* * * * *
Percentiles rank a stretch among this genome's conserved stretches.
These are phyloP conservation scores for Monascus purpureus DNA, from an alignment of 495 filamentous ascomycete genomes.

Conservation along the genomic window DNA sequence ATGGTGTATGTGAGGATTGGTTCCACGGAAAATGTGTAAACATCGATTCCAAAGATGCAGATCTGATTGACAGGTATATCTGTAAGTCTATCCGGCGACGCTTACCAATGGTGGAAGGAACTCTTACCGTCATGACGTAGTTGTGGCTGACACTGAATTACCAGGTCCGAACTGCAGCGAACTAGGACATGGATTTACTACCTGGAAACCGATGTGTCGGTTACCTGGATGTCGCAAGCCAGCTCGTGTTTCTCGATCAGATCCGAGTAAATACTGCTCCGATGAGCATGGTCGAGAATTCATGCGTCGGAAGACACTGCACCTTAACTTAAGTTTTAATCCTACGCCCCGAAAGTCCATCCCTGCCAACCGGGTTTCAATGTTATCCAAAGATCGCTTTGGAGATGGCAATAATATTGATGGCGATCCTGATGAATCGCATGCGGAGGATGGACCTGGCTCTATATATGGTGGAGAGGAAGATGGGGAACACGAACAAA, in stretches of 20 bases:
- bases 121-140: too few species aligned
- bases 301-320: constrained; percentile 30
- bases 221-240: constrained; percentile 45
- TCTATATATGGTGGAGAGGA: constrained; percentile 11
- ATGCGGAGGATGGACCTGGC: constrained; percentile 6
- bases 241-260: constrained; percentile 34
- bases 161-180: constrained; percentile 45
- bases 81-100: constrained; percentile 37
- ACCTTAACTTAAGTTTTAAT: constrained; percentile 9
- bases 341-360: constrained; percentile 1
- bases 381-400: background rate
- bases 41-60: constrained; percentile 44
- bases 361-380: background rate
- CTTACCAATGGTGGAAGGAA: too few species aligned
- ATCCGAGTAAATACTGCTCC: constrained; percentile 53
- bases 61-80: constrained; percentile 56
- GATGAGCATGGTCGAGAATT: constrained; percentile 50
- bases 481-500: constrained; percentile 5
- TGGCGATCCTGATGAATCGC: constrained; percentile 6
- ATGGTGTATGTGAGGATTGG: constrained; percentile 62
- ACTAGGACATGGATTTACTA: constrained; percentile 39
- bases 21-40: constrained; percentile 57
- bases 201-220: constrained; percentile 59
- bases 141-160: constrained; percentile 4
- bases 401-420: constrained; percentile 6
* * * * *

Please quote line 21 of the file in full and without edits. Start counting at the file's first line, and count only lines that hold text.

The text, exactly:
- bases 481-500: constrained; percentile 5